Zinc usage - amount for healthy fermentation

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In small letters on the label "Not for food or drug use."
Good looking out. It is reagent grade, which speaks to it's purity at least. Better than nothing. A label that says "not for food use" typically just means it hasn't been tested for that purpose. Realistically, as long as the purity is on point with this, it should be moot, since the amount used is SO miniscule.
 
This is the best liquid option I've found. Gotta make sure the only ingredients are zinc sulfate (in whatever form) and water.

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Maybe just wave the open bottle over the fermentor?
Pretty much. Here we go:

Per the label, 10 drops = 15 mg elemental Zn, so 1 drop = 1.5 mg
If you're dosing 5.5 gal of wort, that's 20.8 L, so
1 drop in 5.5 gal wort => 1.5 mg in 20.8 L = 0.07 ppm (mg/L)

The general concensus is that you need to achieve 0.3 ppm elemental Zn for ales, 0.2 ppm for lagers, but considering 0.1 ppm carries over from the mash/boil, you need to dose 0.1 to 0.2 ppm. That's the equivalent of 1.4 to 2.9 drops of the 30,000 ppm solution per 5.5 gal wort.

You might get away with it, but obviously measuring by drop is inherrantly inaccurate. Not a risk I'd be willing to take, as overdosing can be toxic to yeast and have the opposite effects of what you're going for.
 
You might get away with it, but obviously measuring by drop is inherrantly inaccurate. Not a risk I'd be willing to take, as overdosing can be toxic to yeast and have the opposite effects of what you're going for.

Probably better to pipette 1ml into a container and dilute with distilled water up to, say 100ml. Then adjust your addition by a factor of 100. You can deal with ml instead of drops.
 
https://alphachemicals.com/zinc_sulfate

Marked as "feed grade" for animals.
That doesn't automatically make it unsuitable for brewing, especially in the light of the infinitesimal (very small) amounts used for our purposes: micrograms in a 5 gallon batch. But let's not debate food grade vs. feed grade vs. lab grade vs. reagent grade vs. pharmaceutical grade vs. whatever-other grade.

I'm not endorsing using non-food grade chemicals, nutrients, and other products for human consumption, even in whatever small quantities they may typically be ingested.

Good looking out. It is reagent grade, which speaks to it's purity at least.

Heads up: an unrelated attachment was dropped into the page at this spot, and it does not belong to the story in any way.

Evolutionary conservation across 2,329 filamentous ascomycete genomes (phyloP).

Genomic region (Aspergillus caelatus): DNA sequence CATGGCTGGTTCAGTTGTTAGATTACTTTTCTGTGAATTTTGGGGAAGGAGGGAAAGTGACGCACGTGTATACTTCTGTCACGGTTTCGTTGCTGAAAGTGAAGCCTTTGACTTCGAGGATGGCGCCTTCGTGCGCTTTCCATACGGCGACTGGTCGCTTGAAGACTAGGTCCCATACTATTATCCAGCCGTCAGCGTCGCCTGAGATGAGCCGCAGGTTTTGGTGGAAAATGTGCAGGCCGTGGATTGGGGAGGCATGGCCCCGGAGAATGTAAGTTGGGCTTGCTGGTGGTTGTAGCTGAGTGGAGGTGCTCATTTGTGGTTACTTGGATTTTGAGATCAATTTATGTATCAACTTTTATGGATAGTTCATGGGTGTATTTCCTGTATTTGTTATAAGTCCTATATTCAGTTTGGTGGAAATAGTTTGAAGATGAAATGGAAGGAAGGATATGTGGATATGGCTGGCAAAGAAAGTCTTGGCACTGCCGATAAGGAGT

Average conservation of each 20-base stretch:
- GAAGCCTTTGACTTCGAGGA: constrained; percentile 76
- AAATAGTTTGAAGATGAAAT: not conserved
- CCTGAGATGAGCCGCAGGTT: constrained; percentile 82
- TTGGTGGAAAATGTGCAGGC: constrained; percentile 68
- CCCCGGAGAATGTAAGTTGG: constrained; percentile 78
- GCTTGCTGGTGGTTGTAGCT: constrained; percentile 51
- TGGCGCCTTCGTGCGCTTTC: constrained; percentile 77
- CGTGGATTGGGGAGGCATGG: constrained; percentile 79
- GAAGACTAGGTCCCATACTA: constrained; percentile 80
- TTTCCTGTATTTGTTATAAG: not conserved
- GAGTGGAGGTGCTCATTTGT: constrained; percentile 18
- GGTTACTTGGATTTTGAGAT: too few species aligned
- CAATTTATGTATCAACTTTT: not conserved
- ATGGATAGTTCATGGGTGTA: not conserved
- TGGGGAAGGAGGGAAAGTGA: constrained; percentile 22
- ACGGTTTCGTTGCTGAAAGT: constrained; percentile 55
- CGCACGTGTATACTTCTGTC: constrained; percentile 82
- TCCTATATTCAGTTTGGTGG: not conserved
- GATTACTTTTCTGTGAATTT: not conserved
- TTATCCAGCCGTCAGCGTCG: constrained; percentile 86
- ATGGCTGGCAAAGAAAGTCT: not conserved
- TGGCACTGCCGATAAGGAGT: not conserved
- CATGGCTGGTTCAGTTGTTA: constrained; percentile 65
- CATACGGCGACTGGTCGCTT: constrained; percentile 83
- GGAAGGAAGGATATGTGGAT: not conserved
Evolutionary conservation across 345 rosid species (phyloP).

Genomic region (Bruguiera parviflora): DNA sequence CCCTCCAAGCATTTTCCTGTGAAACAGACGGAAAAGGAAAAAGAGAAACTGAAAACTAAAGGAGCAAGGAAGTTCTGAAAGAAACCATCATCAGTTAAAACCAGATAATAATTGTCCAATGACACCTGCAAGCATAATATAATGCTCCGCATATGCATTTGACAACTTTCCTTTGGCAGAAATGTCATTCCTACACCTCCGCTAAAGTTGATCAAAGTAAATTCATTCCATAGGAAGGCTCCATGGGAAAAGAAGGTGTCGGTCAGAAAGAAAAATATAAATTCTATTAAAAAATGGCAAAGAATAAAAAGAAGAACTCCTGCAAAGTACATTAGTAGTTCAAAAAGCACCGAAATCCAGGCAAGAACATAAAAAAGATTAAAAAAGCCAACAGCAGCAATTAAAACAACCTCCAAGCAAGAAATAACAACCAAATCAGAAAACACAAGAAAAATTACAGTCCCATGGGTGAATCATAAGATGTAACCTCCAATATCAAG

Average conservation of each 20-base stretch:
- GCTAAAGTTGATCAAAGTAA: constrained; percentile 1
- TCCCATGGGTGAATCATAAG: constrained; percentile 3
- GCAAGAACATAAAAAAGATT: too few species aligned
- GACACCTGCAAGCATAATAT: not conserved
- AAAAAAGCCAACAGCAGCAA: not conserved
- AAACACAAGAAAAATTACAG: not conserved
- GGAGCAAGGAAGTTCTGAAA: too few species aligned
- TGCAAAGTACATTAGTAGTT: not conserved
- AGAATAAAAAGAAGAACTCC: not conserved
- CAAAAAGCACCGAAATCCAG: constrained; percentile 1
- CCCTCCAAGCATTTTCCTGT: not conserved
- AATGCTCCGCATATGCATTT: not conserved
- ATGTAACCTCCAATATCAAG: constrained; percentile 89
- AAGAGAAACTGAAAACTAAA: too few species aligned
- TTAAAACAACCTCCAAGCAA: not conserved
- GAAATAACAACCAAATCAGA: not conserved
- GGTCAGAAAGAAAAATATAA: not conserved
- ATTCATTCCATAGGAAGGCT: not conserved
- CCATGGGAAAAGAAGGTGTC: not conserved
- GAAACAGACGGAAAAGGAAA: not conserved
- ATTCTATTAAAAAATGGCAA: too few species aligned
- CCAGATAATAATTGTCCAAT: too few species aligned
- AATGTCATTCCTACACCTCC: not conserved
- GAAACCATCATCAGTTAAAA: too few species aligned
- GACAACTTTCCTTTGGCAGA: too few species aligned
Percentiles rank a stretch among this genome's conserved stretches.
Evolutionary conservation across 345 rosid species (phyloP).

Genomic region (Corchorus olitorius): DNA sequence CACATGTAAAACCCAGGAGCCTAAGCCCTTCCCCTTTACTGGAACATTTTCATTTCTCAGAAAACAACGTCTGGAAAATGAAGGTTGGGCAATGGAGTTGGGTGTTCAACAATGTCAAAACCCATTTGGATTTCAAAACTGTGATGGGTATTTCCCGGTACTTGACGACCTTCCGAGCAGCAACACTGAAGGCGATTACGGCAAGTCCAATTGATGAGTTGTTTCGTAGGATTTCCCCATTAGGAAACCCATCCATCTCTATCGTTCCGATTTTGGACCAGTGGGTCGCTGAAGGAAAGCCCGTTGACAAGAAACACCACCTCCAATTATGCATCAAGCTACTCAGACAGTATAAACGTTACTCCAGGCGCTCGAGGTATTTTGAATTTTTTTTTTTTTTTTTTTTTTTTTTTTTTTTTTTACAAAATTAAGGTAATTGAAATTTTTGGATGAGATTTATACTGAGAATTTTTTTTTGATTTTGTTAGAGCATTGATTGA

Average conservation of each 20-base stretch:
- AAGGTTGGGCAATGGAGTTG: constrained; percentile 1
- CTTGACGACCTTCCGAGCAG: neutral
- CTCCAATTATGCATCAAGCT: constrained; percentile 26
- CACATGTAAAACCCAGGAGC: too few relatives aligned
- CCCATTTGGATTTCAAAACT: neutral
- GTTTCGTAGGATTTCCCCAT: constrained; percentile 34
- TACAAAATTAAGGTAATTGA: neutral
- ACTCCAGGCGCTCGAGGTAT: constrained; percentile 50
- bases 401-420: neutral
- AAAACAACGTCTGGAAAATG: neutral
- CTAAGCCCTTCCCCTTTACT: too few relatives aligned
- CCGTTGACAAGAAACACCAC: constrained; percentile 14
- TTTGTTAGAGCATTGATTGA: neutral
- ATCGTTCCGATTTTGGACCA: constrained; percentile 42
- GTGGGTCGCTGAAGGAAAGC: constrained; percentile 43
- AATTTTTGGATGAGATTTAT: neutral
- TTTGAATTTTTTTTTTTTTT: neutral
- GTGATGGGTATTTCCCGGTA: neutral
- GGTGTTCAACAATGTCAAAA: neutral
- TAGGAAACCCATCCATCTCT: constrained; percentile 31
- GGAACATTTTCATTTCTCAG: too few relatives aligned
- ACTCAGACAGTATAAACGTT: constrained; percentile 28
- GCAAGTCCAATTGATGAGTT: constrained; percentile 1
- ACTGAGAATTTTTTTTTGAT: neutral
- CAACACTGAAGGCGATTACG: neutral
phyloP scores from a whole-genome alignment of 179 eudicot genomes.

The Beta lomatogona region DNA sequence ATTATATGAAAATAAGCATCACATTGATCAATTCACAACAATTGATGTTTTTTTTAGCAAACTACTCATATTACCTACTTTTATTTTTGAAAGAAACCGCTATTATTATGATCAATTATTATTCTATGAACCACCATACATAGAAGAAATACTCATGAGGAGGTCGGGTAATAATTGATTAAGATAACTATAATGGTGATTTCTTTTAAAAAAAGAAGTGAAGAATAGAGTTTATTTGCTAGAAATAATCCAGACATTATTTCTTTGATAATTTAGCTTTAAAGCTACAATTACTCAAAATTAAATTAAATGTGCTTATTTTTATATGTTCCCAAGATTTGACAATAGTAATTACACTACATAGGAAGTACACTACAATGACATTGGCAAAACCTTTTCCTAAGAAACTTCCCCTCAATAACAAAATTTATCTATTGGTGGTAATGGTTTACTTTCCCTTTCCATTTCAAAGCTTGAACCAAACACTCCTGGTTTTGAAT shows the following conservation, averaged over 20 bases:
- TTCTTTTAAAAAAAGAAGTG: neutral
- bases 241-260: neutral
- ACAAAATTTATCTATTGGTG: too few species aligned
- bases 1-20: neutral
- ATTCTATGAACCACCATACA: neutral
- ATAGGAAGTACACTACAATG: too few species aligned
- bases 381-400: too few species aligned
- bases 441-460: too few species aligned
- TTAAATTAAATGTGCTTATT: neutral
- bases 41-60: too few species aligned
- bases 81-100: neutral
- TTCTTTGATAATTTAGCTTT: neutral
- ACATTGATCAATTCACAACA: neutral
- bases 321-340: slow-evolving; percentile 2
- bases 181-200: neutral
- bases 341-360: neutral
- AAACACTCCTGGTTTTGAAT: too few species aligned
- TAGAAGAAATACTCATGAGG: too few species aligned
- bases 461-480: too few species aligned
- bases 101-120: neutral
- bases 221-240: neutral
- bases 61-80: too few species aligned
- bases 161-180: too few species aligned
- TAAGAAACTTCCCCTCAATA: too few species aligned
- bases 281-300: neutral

Exactly!
For those interested, here's a site that describes various "grades:"
https://goldbio.com/articles/articl...ratory#:~:text=Reagent Grade– A high purity,4.

Heer's one of the threads discussing the use of Zinc in brewing:
https://www.homebrewtalk.com/thread...d-water-mashed-beer-leads-to-harshness.653771

In that thread, @Silver_Is_Money mentions using Good State - Ionic Liquid Zinc Ultra Concentrate drops (Post #9) the same drops @MaxStout linked to, above (in post #35).
 
Ok, so if I have this right:

1 ML of the zinc solution contains 30mg of zinc
If I dilute 1 ML of it in 100ML of DI water each ML now contains 0.3 of Zinc.
A 5.5g batch could use up to an additional 4.35 mg.
So I would add 14.5 ML of the diluted solution per 5.5 gallons of wort.

Look right?

Cheers!
 
FWIW, measuring in drops can be perfectly adequate if consistently applied and calibrated (ideally with the actual liquid being measured). We don't need 1% precision!

IMO I'd rather not store 1:100 diluted solution for extended periods. Too much chance for spoilage, and who knows what the original relies on to maintain suspension.
 
IMO I'd rather not store 1:100 diluted solution for extended periods. Too much chance for spoilage, and who knows what the original relies on to maintain suspension.
Measuring in drops can be precise, but less likely to be accurate. My point being that on our homebrew level, we're not likely calbrating equipment to be accurate and precise at the drop-level.

Also, I was then going to mention: it's suggested to prepare the stock solution with boiled water, sanitize the container (pros often autoclave their equipemnt for this), and acidify the solution to keep the Zn dissolved.

From White Lab's Yeast Buddy product page:

IS THE SOLUTION PH IMPORTANT?

Yes! The low pH (4.0) helps the zinc salt remain soluble in solution, providing the most optimal delivery to yeast cells. If zinc isn’t soluble, it can’t efficiently be taken up by yeast.
 
I started writing a procedure for calibrating a dropper (which is very easy), but then realized this thing comes with a calibrated dropper, lol. No need to make it more complicated than 1 drop = 1.5mg, if you trust whatever factory made that stuff. No USP stamp.
 
What about just adding a hot-dip galvanized washer or spike, or a post-1982 penny with all the copper sanded or etched off, to the kettle or to the fermenter? Won't traces of zinc leach into the wort? (if most of it from the kettle gets bound in the trub, that might be a good thing so you don't overdose it) I believe German breweries in particular, perhaps unknowingly, used to get their zinc from galvanized and brass fittings.
 
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